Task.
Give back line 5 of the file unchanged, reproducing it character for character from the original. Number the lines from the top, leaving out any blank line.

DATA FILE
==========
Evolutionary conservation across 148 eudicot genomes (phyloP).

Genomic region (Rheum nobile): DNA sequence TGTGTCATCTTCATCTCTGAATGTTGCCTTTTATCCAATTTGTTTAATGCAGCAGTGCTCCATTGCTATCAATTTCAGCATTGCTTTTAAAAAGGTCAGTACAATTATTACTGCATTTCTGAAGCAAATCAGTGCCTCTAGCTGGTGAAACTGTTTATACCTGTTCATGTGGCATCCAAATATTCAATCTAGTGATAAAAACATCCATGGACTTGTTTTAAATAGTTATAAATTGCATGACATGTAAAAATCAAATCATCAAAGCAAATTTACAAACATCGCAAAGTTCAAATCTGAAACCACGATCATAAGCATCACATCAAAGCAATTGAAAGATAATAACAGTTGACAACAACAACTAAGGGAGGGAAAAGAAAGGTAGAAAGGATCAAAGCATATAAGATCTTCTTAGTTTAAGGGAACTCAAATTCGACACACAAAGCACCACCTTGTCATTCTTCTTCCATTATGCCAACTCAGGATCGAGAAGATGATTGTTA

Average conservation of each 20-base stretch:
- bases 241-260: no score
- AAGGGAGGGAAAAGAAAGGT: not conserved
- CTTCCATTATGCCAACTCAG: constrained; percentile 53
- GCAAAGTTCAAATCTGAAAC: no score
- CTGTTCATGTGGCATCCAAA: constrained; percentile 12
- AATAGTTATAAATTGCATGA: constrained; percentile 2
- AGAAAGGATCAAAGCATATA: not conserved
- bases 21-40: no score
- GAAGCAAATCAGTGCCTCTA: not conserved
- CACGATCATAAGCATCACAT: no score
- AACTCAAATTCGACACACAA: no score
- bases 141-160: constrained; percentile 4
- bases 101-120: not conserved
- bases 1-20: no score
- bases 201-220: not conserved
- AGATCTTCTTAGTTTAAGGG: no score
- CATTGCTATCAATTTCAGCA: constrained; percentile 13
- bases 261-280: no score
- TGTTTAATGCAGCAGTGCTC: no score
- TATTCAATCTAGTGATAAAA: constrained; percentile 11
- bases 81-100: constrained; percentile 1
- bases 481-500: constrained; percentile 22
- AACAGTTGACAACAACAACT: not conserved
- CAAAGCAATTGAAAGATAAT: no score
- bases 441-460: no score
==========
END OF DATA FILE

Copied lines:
- AAGGGAGGGAAAAGAAAGGT: not conserved